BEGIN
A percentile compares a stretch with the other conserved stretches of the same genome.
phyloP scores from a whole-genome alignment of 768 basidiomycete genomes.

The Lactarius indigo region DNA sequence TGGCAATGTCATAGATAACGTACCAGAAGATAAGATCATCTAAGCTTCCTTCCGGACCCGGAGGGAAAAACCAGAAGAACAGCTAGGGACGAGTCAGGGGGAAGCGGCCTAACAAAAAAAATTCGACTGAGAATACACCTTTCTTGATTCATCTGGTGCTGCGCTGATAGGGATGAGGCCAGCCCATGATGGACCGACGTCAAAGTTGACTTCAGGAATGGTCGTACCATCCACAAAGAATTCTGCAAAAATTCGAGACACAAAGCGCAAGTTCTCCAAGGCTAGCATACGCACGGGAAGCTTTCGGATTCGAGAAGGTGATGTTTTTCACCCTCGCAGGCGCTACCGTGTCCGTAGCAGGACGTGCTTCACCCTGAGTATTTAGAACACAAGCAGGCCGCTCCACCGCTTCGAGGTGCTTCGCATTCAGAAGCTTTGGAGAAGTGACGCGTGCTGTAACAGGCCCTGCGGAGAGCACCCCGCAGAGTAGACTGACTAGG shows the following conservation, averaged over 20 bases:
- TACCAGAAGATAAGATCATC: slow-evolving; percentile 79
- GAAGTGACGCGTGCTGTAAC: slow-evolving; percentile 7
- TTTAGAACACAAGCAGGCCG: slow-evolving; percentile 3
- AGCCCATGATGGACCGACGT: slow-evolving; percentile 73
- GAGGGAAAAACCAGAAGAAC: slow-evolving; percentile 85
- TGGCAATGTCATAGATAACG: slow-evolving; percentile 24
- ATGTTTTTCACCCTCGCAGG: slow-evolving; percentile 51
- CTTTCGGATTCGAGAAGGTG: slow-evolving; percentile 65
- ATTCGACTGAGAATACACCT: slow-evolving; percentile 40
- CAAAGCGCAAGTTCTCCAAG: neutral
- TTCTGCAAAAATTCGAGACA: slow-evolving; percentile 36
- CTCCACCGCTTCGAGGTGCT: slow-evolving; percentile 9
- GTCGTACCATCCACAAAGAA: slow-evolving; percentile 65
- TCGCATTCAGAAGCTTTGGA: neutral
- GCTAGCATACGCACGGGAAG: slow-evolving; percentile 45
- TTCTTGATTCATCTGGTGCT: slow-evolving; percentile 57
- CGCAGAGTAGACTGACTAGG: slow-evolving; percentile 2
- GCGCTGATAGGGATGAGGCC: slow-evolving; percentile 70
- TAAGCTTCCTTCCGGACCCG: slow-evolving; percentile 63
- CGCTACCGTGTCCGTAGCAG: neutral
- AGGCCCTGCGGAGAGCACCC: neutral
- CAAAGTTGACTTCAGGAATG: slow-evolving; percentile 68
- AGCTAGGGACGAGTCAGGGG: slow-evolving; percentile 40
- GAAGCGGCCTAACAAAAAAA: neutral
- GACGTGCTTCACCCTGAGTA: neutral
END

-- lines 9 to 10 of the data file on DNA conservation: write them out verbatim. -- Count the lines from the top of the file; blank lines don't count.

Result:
- TGGCAATGTCATAGATAACG: slow-evolving; percentile 24
- ATGTTTTTCACCCTCGCAGG: slow-evolving; percentile 51